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    You know, the author of that piece blows this off, but "brave noises and aggressive displays of strength" certainly have their place, especially in the set piece battles of history, and even on to today. Most battles ended not when an enemy army had suffered horrible casualties, but when their morale broke. War cries were supposed to bolster your side's morale and weaken the enemies, war paint was supposed to make you look scary, crests were supposed to make you look bigger than you really are, and so on.

    In the ancient and medieval worlds, the time periods where most fantasy takes place, most casualties took place once the enemy broke and ran, when a victorious commander cut his cavalry loose after his fleeing opponent. That's why you have things like battles where the enemy lost tens of thousands and the Romans lost hundreds or less.
     
  10. Feo Takahari

    Feo Takahari Auror

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  11. Tom

    Tom Istar

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    Exactly. Often the battle was already half-won if you could intimidate your opponent.

    Same in fencing--we utilize a move called a ballestra, which is essentially a leaping advance. When you come down, you kick your forward foot hard against the floor to make a loud stomping sound. It's meant to startle and intimidate the opponent. We'll also use "scare tactics" to unnerve our opponents--rapid footwork to confuse them, aggressive attacks to keep them on edge, sometimes even pure, unadulterated physical intimidation such as getting up in their face, yelling as we make an attack, etc. It's not the most honorable strategy, but it works. Aggression determines who will win and who will lose, much of the time.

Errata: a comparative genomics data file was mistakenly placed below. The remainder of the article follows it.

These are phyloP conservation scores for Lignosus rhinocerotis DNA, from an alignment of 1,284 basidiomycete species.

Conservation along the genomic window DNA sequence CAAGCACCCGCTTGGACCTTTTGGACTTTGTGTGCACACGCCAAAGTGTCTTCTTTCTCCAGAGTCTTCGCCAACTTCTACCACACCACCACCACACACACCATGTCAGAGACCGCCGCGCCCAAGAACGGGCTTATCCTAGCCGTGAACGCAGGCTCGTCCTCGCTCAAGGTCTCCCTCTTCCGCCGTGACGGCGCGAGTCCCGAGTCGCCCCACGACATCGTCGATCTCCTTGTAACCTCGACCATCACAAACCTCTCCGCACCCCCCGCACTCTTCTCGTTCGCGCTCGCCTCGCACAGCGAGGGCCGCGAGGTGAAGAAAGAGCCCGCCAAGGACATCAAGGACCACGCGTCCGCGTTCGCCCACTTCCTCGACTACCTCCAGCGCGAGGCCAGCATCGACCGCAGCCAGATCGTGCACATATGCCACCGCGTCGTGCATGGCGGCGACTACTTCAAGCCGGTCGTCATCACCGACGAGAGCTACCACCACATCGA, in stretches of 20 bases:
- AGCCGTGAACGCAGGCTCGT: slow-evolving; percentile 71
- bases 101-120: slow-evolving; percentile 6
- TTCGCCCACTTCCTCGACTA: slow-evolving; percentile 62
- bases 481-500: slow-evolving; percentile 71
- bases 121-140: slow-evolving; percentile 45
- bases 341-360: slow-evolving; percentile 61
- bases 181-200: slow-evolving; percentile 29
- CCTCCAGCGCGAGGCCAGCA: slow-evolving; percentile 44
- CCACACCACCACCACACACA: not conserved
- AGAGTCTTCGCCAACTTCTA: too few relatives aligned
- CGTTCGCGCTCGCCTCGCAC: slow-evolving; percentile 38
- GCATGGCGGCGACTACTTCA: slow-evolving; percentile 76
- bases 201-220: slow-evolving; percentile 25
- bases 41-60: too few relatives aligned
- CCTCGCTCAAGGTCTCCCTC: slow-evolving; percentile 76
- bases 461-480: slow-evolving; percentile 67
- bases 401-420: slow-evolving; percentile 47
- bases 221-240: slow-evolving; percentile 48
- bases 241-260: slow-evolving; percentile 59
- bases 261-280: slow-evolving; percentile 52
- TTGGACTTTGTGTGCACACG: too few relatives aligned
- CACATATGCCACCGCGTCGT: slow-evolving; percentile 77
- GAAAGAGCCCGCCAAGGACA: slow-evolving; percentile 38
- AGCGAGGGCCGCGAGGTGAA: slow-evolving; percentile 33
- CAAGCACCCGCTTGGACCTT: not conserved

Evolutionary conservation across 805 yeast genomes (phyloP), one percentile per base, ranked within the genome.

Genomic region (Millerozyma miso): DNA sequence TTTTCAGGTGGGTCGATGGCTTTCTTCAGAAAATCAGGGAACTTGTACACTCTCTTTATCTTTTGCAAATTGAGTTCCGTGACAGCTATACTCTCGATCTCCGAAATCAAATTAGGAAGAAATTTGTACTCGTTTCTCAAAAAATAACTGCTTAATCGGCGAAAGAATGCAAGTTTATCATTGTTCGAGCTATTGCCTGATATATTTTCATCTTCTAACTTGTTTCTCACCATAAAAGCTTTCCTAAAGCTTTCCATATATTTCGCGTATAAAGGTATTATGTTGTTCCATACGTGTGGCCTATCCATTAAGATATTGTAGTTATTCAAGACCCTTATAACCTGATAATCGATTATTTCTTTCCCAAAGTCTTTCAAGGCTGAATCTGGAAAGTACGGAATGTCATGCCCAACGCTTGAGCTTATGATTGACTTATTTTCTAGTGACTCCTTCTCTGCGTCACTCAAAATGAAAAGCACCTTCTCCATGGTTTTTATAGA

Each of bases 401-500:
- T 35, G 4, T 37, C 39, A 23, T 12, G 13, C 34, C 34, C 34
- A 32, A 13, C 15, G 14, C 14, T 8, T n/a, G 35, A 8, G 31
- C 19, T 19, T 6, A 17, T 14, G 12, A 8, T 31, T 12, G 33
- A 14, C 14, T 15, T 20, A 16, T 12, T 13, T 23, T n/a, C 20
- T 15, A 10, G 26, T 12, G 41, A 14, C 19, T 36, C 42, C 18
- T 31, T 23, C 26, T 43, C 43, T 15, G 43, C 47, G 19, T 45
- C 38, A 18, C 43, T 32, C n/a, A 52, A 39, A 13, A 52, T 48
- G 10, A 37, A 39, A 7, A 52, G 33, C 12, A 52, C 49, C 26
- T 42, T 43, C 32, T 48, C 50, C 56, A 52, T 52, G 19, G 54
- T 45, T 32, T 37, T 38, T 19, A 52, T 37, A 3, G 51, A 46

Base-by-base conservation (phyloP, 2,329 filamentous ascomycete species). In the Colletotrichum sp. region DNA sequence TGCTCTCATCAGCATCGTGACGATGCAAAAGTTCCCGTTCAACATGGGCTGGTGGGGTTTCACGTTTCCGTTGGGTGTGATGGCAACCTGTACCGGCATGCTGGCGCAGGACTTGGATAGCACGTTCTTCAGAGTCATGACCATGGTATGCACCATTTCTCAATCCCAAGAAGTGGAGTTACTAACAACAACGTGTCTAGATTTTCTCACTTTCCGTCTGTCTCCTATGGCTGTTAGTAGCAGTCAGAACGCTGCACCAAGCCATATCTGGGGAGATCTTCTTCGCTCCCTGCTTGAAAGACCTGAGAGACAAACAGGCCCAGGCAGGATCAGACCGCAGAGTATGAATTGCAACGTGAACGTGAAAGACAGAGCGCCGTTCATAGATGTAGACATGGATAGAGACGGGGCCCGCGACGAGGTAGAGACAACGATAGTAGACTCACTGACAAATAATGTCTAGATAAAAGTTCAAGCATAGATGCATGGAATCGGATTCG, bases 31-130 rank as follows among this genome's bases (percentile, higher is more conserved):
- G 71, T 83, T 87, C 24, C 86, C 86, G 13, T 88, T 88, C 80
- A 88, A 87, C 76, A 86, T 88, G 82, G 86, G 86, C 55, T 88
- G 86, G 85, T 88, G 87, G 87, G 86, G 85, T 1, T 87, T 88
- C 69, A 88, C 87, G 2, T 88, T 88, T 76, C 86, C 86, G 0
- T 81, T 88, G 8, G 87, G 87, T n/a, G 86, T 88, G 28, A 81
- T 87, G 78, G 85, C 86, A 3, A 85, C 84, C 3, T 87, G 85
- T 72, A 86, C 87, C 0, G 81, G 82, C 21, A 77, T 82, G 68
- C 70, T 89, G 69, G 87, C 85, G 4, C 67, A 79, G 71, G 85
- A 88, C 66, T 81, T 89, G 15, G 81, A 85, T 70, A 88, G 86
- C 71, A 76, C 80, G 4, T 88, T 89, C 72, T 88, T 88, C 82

12. X Equestris

    X Equestris Maester

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    One of my favorite examples of ostentatious displays in warfare are the Polish Winged Hussars. These guys wore actual wings on their backs. Historians are divided about their exact purpose: some think they were meant to intimidate the enemy, others that they were to protect against lassos and back cuts, and others that they were to deafen their horses to the noisemakers used by the Mongols and Turks. In any case, these guys sure would have been intimidating.

    [​IMG]

    [​IMG]
     
  13. Devor

    Devor Fiery Keeper of the Hat Moderator

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    Does that mean the wings made some kind of noise when they run?
     
  14. X Equestris

    X Equestris Maester

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    Yeah, they made a clatter as the horse galloped.
     
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  15. Gryphos

    Gryphos Auror

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    My money's on 'because swag'.
     
  16. X Equestris

    X Equestris Maester

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  17. Feo Takahari

    Feo Takahari Auror

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    Smooth. They could teach politicians how to evade a question.
     
  18. That they certainly could. It's a little frustrating too because there could be a great dialogue going to really hammer out the nuances and complexities of this issue. Well perhaps someone else will take up the charge.
     
  19. X Equestris

    X Equestris Maester

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    Indeed. I can't say I'm surprised. I was expecting either some sort of dodge like this or a frothing rage.
     
  20. glutton

    glutton Inkling

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    I understand from a realistic perspective that someone like Ronda Rousey would have very little chance against someone like Cain Velasquez, but I write pure fantasy and in my worlds, it wouldn't be surprising for one of the heroines to call Gregor the Mountain 'The Molehill' and then kick his ass in a toe to toe battle. Just a matter of style IMO.

    Fictional men surpass the limits of what should be a realistic male character all the time after all, why shouldn't fictional women XD

    I disapprove of making the male opponents necessarily stupider/less competent etc. though, I prefer them to be incredibly strong, fast, skilled, tough, intelligent and all but the heroines are just better lol.
     
    Last edited: Apr 14, 2015